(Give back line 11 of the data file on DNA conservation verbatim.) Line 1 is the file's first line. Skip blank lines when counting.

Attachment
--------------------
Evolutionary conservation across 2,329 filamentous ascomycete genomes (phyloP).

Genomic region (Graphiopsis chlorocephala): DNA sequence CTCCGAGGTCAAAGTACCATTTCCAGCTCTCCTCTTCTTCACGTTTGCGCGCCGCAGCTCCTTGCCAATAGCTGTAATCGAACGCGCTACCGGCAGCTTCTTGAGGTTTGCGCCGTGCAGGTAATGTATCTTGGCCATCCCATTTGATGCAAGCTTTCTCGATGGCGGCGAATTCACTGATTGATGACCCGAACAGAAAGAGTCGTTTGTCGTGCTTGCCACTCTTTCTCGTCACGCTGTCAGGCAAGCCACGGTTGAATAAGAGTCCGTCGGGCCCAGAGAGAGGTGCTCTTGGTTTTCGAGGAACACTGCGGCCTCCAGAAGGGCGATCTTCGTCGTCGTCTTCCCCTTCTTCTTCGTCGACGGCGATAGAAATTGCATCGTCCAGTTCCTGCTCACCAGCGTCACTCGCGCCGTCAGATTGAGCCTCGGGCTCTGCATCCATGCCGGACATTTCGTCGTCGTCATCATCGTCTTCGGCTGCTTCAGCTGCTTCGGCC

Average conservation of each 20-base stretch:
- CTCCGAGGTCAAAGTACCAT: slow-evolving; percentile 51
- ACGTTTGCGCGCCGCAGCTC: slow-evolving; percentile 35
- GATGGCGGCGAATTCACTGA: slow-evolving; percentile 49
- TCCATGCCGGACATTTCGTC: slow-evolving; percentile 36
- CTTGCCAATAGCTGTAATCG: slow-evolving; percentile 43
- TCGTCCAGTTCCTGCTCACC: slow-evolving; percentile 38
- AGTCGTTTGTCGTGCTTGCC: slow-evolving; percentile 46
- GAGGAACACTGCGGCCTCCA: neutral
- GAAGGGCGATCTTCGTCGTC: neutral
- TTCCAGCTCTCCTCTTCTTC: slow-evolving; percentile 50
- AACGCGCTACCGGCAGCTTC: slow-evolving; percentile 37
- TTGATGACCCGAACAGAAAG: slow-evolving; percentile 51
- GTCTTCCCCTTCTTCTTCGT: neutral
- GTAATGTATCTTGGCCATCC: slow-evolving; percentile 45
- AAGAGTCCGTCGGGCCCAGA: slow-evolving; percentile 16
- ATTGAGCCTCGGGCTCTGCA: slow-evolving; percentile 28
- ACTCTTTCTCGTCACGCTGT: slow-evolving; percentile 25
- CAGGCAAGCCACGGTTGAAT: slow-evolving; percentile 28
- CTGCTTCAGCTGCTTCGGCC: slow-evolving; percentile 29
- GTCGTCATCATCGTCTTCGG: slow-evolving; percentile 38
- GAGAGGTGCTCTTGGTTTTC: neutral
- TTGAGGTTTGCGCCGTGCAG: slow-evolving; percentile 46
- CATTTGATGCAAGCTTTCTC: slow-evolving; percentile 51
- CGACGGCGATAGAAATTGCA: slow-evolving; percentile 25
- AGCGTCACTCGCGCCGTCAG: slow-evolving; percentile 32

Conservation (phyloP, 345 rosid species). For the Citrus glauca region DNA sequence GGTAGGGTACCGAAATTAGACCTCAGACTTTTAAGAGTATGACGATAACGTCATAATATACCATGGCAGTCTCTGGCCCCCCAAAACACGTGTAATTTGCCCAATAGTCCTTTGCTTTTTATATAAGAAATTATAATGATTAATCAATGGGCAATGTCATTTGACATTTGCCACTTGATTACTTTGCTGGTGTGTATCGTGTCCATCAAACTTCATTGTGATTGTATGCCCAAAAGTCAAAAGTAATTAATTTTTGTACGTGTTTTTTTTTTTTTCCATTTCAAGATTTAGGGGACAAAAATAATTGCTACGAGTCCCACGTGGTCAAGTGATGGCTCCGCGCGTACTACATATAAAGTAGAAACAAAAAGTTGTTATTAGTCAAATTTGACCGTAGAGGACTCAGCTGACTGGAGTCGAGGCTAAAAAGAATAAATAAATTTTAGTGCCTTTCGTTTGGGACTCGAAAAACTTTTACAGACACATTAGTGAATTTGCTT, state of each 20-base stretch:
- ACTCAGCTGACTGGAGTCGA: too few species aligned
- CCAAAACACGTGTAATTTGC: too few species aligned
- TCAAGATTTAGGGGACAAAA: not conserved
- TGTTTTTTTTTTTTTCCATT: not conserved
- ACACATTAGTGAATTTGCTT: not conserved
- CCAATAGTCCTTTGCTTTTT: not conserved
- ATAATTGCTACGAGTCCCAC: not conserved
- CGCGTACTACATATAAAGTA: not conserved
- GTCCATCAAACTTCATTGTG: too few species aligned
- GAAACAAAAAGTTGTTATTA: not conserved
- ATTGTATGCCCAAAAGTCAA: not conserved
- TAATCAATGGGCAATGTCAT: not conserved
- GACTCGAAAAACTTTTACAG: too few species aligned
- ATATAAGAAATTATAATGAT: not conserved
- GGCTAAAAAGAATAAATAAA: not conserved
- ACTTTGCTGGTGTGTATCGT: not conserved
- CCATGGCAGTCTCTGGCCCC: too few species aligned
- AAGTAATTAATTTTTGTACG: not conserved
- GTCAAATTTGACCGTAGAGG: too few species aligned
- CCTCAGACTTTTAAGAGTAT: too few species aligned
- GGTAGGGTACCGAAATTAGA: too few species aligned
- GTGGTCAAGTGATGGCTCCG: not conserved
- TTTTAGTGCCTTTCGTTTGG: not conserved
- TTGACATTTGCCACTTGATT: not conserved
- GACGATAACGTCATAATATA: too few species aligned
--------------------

- GAGGAACACTGCGGCCTCCA: neutral